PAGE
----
Someone said that morganite isn’t appropriate to wear daily as the stone is too soft. Morganite has a hardness of 7.5-8 on the Moh’s scale. It’s the same as emeralds, so it’s not like it’s a really delicate stone that needs to be babied (something like pearl or opal would be more fragile). Sapphire is harder at 9, Moissanite 9-9.5, and diamond 10.
@ katielocke6 Have you thought about getting more of a peachy tone morganite? I think it would look gorgeous in yellow gold! If all you wear is yellow gold, I wouldn’t do a two tone ring with a white gold halo. I think it would be too much with white metal, yellow metal and a pink stone. I would either do yellow or rose gold, but I’m sure yellow would look wonderful if you get the right shade of morganite 🙂
@katielocke6 although this is rose gold I think the video uploader said, but I advise you to look at this link, so pretty. My mouth is drooling! But I think its peach gold because it looks more yellow than rose.
@ mishybear Just wanted to add to this conversation, since I raised the issue of durability. Forgive me if this is totally boring or you know this already…
The Mohs harness scale is a deceptive tool. Harndess in this context means scratch resistence. Very differnt thatn the common use of the word hardness (feather=soft, rock=hard). Also, the scale begins at the low end linearly, but it is almost logarithmic at teh high end. For example, a steel hammer is a Mohs 6, but will easily shatter every mineral on the list. But, it would be scratched by Quartz and could scrath Apatite.
The real hardness between minerals is easier to to see if you look at the Vickers (denting depth) or Rosiwal (expenditure during cutting) since those are linear scales. You can see that diamond is 140,000 vs. beryl (aqua & morganite) are 155. That is why most jewellery will recommend sticking with diamond, ruby and sapphire for a daily ring.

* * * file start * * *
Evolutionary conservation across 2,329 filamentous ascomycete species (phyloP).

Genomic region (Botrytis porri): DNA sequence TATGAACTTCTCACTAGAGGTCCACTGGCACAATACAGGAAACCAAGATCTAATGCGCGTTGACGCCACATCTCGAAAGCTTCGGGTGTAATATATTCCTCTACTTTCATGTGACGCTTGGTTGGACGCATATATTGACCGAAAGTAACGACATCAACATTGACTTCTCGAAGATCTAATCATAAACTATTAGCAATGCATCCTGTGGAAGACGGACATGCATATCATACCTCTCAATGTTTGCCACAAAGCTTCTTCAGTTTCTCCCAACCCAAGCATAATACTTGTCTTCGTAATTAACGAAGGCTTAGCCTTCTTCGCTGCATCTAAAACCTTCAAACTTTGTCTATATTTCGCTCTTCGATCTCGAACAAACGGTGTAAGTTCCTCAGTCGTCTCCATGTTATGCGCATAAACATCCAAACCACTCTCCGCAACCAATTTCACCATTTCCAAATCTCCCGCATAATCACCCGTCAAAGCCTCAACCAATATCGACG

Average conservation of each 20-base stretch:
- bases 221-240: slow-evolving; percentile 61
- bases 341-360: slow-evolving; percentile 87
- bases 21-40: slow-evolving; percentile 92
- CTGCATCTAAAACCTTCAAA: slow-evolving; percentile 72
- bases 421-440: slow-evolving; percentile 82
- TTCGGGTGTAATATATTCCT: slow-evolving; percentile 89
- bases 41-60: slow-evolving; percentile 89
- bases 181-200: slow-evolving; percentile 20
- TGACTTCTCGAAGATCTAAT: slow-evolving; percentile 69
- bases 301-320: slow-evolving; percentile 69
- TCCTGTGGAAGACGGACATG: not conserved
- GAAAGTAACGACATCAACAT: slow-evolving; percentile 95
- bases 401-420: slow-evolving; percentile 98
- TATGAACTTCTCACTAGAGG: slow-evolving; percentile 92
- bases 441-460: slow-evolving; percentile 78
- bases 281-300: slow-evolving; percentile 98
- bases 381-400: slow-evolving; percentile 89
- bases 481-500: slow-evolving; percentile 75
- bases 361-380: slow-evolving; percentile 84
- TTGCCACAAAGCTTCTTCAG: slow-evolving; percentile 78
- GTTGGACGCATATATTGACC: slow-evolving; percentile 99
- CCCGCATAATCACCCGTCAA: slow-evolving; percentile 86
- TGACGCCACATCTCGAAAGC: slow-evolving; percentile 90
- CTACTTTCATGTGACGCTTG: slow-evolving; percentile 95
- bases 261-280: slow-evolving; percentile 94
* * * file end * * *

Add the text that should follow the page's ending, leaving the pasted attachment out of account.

Morganite (7.5) is fine if you will baby it, keep it away from cleaning chemicals, ultrasonic cleaners, tanning beds, and scratchy surfaces. Morganite are routinely irradiated, which can fade in sunlight. Spinel comes in bit above morganite and below a sapphire AND are not irradiated. Care is still necessary, but they are a bit better for durability.Spinel is also more refactive than a morganite (or sapphire/ruby). Nevertheless, I still warn people of scratching risk on sapphire/ruby. When will a morganite scratch beyond repair or fade is unknown. Some people where them for decades without problems, others may see scratches within a week and fading within years if they are outdoors a lot. Many people simply love the color and are willing to take the risk and replace the stone in the future (my mom has had her blue topaz replaced twice and re-polished twice in 30 years of wearing).
@ glitterysala This is really intersting! You make great points. But that’s also why you buy a high quality stone 😀 I’m glad I learned about the irratication problem so I could get a loose stone with no heat treatment. It’s also fairly inexpensive, so if it needs to be replaced it’s no big deal.
@ Ukulele4You I WISH that parabia was mine. No, I think it is a PS members.
No worries. I love this stuff..so can blather on and on…
On fading, here’s was GIA has to say, “in the beryl and spodumene gemstones, the irradiated color tends to be short lived and fades upon exposure to bright light. Otherwise, there are no special care requirements for most irradiated gem materials.” It is increadibly difficult to impossible to detect irradiation of gems, unless the result causes a predictable color (like irradiated blue and pink diamonds). So, you have to rely on the supplier (who has to rely on the wholesaler, who has to rely on the trader, etc.). Only diamonds (and maybe sapphire and ruby) likely have enough value to be sent to a lab for confirmation of being irradiated or not.
Beryls include emerald, aquamarine, morganite, red beryl, heliodor, maxixe, goshenite, and green beryl.
‘Spodumene’ is often traded under the names kunzite and hiddenite.